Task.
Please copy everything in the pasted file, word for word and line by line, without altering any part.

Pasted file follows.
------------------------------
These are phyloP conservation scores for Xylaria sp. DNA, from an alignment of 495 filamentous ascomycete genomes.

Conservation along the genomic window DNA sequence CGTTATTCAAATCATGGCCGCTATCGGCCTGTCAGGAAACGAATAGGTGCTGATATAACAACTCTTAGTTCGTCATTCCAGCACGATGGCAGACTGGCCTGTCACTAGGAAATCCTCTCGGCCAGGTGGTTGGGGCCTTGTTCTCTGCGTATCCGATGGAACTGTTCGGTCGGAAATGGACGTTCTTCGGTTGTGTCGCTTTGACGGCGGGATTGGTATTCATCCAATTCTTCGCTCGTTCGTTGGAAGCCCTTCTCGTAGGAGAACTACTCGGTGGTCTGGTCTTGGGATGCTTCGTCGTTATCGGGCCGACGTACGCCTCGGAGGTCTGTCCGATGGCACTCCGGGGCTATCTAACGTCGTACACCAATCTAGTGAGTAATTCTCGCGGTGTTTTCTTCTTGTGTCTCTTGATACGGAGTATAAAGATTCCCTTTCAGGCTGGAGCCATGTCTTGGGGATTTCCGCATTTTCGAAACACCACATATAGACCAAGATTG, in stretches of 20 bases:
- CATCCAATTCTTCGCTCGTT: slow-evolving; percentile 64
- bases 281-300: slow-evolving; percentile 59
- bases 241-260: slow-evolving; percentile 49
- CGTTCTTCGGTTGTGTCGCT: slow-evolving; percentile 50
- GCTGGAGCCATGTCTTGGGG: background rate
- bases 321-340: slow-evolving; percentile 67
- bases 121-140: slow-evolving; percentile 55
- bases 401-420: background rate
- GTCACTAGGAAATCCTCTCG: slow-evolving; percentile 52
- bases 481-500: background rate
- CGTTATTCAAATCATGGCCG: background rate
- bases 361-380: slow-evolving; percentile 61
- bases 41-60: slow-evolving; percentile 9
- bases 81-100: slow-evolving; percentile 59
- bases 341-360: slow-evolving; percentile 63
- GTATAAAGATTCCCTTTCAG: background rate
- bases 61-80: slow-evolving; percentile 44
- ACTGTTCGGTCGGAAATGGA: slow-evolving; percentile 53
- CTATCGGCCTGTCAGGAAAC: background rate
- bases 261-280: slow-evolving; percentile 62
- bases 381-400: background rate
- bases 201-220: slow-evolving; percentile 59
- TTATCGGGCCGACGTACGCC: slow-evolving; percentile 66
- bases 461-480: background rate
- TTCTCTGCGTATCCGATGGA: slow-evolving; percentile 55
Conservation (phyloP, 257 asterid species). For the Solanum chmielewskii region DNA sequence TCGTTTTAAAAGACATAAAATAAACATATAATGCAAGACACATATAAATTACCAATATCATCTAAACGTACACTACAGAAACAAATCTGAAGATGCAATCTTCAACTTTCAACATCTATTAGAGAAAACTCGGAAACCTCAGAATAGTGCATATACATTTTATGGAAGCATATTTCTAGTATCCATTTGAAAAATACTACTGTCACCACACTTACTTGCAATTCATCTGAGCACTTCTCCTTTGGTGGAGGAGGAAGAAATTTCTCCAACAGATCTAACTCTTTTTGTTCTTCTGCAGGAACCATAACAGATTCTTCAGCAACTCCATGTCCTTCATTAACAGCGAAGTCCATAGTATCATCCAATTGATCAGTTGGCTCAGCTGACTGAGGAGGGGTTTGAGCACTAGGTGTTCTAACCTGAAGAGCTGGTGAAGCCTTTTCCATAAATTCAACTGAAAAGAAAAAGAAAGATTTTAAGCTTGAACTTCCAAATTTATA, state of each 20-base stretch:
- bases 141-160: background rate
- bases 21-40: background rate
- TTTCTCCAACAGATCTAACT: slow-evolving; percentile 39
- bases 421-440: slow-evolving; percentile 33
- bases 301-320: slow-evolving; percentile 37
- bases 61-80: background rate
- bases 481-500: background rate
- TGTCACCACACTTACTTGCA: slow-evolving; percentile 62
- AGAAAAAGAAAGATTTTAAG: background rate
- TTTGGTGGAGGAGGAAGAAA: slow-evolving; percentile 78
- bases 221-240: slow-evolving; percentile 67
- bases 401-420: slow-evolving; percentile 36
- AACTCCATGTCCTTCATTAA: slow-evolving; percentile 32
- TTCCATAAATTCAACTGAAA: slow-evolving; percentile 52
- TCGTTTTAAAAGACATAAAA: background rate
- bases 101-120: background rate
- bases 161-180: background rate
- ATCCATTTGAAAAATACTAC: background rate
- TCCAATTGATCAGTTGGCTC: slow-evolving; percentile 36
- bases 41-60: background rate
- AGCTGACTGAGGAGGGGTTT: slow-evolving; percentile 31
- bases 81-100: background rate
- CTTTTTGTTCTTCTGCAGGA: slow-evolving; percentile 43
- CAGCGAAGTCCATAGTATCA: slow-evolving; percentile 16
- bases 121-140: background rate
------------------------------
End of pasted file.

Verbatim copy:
These are phyloP conservation scores for Xylaria sp. DNA, from an alignment of 495 filamentous ascomycete genomes.

Conservation along the genomic window DNA sequence CGTTATTCAAATCATGGCCGCTATCGGCCTGTCAGGAAACGAATAGGTGCTGATATAACAACTCTTAGTTCGTCATTCCAGCACGATGGCAGACTGGCCTGTCACTAGGAAATCCTCTCGGCCAGGTGGTTGGGGCCTTGTTCTCTGCGTATCCGATGGAACTGTTCGGTCGGAAATGGACGTTCTTCGGTTGTGTCGCTTTGACGGCGGGATTGGTATTCATCCAATTCTTCGCTCGTTCGTTGGAAGCCCTTCTCGTAGGAGAACTACTCGGTGGTCTGGTCTTGGGATGCTTCGTCGTTATCGGGCCGACGTACGCCTCGGAGGTCTGTCCGATGGCACTCCGGGGCTATCTAACGTCGTACACCAATCTAGTGAGTAATTCTCGCGGTGTTTTCTTCTTGTGTCTCTTGATACGGAGTATAAAGATTCCCTTTCAGGCTGGAGCCATGTCTTGGGGATTTCCGCATTTTCGAAACACCACATATAGACCAAGATTG, in stretches of 20 bases:
- CATCCAATTCTTCGCTCGTT: slow-evolving; percentile 64
- bases 281-300: slow-evolving; percentile 59
- bases 241-260: slow-evolving; percentile 49
- CGTTCTTCGGTTGTGTCGCT: slow-evolving; percentile 50
- GCTGGAGCCATGTCTTGGGG: background rate
- bases 321-340: slow-evolving; percentile 67
- bases 121-140: slow-evolving; percentile 55
- bases 401-420: background rate
- GTCACTAGGAAATCCTCTCG: slow-evolving; percentile 52
- bases 481-500: background rate
- CGTTATTCAAATCATGGCCG: background rate
- bases 361-380: slow-evolving; percentile 61
- bases 41-60: slow-evolving; percentile 9
- bases 81-100: slow-evolving; percentile 59
- bases 341-360: slow-evolving; percentile 63
- GTATAAAGATTCCCTTTCAG: background rate
- bases 61-80: slow-evolving; percentile 44
- ACTGTTCGGTCGGAAATGGA: slow-evolving; percentile 53
- CTATCGGCCTGTCAGGAAAC: background rate
- bases 261-280: slow-evolving; percentile 62
- bases 381-400: background rate
- bases 201-220: slow-evolving; percentile 59
- TTATCGGGCCGACGTACGCC: slow-evolving; percentile 66
- bases 461-480: background rate
- TTCTCTGCGTATCCGATGGA: slow-evolving; percentile 55
Conservation (phyloP, 257 asterid species). For the Solanum chmielewskii region DNA sequence TCGTTTTAAAAGACATAAAATAAACATATAATGCAAGACACATATAAATTACCAATATCATCTAAACGTACACTACAGAAACAAATCTGAAGATGCAATCTTCAACTTTCAACATCTATTAGAGAAAACTCGGAAACCTCAGAATAGTGCATATACATTTTATGGAAGCATATTTCTAGTATCCATTTGAAAAATACTACTGTCACCACACTTACTTGCAATTCATCTGAGCACTTCTCCTTTGGTGGAGGAGGAAGAAATTTCTCCAACAGATCTAACTCTTTTTGTTCTTCTGCAGGAACCATAACAGATTCTTCAGCAACTCCATGTCCTTCATTAACAGCGAAGTCCATAGTATCATCCAATTGATCAGTTGGCTCAGCTGACTGAGGAGGGGTTTGAGCACTAGGTGTTCTAACCTGAAGAGCTGGTGAAGCCTTTTCCATAAATTCAACTGAAAAGAAAAAGAAAGATTTTAAGCTTGAACTTCCAAATTTATA, state of each 20-base stretch:
- bases 141-160: background rate
- bases 21-40: background rate
- TTTCTCCAACAGATCTAACT: slow-evolving; percentile 39
- bases 421-440: slow-evolving; percentile 33
- bases 301-320: slow-evolving; percentile 37
- bases 61-80: background rate
- bases 481-500: background rate
- TGTCACCACACTTACTTGCA: slow-evolving; percentile 62
- AGAAAAAGAAAGATTTTAAG: background rate
- TTTGGTGGAGGAGGAAGAAA: slow-evolving; percentile 78
- bases 221-240: slow-evolving; percentile 67
- bases 401-420: slow-evolving; percentile 36
- AACTCCATGTCCTTCATTAA: slow-evolving; percentile 32
- TTCCATAAATTCAACTGAAA: slow-evolving; percentile 52
- TCGTTTTAAAAGACATAAAA: background rate
- bases 101-120: background rate
- bases 161-180: background rate
- ATCCATTTGAAAAATACTAC: background rate
- TCCAATTGATCAGTTGGCTC: slow-evolving; percentile 36
- bases 41-60: background rate
- AGCTGACTGAGGAGGGGTTT: slow-evolving; percentile 31
- bases 81-100: background rate
- CTTTTTGTTCTTCTGCAGGA: slow-evolving; percentile 43
- CAGCGAAGTCCATAGTATCA: slow-evolving; percentile 16
- bases 121-140: background rate